At a rock concert last night, I was approached by a guy who asked if I was on a certain online dating site. Surprised, I said I was, and he said he'd seen me on the site, and then added that he had messaged me but I never responded. I had no memory of his message, but stammered out something about how there must have been a reason that probably had more to do with me than him (I have a number of religious and drug-related immediate deal breakers), and looking vaguely hurt, he melted back into the crowd. I felt bad, but how the heck was I supposed to respond to being put on the spot like that?

It sounds like you dealt with this exactly correctly. And maybe your instincts in rejecting his advances to begin with was spot-on. Because a person who would approach you with that kind of accusatory introduction seems pushy and potentially aggressive.

 

On the other hand, if he had approached in an organic way -- "Great band!" -- and eventually circled around to the dating site -- "I know this will sound weird, but you look a lot like a woman I've found interesting on Match.com" -- then he might have proven himself to be someone you were actually interested in dating.

 

Chatters? What would you have done?

View them differently in both situations. When you have headphones on, you can't hear anything. On the bus, that means you don't hear me say "excuse me" 1,000 times so you will get out of the way. In the car, that means you can't hear me say "do I need to get off at this exit?" You are less aware of your surroundings, so I view it as more rude. Unless it's a person with a full-size newspaper who is spreading it into my personal space on the bus, then the iPad wins.

I was wondering if anyone was going to bring this up. Reading a book is a solitary activity that still exists -in this world.- Watching a movie on an iPad is something that requires multiple senses. It takes you out of this world, which makes it more difficult for the people stuck on earth to interact with you.

 

I'm not saying that books aren't transporting, but I think it's a different thing.

I disagree that book rules apply if the user is watching a movie with earphones. Say, for example, you have the iPad propped up in front of you playing a movie (with earphones) at a restaurant. The flickering of the screen would be distracting to other diners. And I would weep for humanity.

Yes. This is the other point I was waiting for someone to bring up. Books (whether read on paper or on Kindle/nook/etc) are static, black and white pages that do not immediately draw the attention of people nearby. But have you ever sat next to someone watching a movie on an iPad on the Metro? It's nearly impossible not to look over their shoulder -- no matter how much you want to respect others' privacy.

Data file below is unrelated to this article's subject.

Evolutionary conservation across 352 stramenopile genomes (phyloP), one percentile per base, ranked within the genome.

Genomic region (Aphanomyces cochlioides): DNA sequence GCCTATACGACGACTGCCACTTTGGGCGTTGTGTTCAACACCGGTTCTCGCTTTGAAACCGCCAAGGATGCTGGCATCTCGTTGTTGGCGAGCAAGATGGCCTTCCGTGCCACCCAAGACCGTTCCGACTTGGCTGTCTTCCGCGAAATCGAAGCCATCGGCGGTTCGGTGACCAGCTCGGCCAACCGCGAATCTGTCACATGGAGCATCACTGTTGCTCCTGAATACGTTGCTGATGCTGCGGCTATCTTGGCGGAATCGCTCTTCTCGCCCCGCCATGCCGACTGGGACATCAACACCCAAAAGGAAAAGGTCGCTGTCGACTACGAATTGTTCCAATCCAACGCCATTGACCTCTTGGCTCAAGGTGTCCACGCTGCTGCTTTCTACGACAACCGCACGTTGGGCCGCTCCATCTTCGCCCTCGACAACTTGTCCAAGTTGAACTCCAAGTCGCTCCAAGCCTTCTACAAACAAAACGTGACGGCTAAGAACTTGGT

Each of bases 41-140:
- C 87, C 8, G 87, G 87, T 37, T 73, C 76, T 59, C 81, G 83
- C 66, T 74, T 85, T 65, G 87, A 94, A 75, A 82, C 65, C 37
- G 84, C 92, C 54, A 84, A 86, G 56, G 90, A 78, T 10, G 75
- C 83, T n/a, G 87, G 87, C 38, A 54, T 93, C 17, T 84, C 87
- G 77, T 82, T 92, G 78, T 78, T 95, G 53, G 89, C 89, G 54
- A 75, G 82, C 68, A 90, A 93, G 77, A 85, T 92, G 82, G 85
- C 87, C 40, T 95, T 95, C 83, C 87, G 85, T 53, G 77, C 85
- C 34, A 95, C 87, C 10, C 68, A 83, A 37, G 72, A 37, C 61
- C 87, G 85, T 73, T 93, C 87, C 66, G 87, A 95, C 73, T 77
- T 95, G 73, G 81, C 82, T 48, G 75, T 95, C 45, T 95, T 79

I don't want to interact with the subway rider reading the book or watching the movie to interact (unless you're the cute brunette with glasses on the Yellow Line - call me maybe!). As long as they're not disturbing me, I don't care if they're reading a book or watching a movie or playing Angry Birds. I may occasionally wish to engage with my (pretend) spouse while driving. A book lets me say something and get a response. Headphones discourage conversation and it almost makes it seem like you're a chauffeur.

Thanks. This is why I posed the two different scenarios. Our expectations for interacting with strangers are different than our expectations for interacting with friends or spouses. So an seatmate's iPad might not annoy you, but your friend's iPad might.

I would have found my friends and slowly made my way out of the concert, while checking over my shoulder to make sure I wasn't being followed. I'd also be slightly scared.

Yes, yes. An escort to your car after the concert could be a nice safeguard in those circumstances.

He is an adult, he will get over it. Yes you handled it fine. One question... I understand having religious & drug related deal-breakers, but what kind of an initial message was this? "HI! Wanna get high after Synagogue?"

I think the chatter just meant that he sent a message, but when she scoped out his profile, he was listed as "Evangelical Christian" or "Avid smoker," or any number of other things she knew would be a deal breaker.

 

Then the question becomes, I suppose, Did she owe him a response to that initial message? Something saying, "Thanks for your note, but I'm looking for someone who shares my faith?" Or would that have opened him up to trying to convince her to give him a chance?

I lean toward the latter, but.

So there is a subcategory to the great cookie division (people who like crisp and people who like soft), eh? Do boxed brownie mixes still have separate directions for "cake-like" and "fudgy"? I believe the former required one more egg.

The secret to good brownies is to not only make them according to the "fudgie" directions but also to take them out of the oven 5 minutes early. Obviously.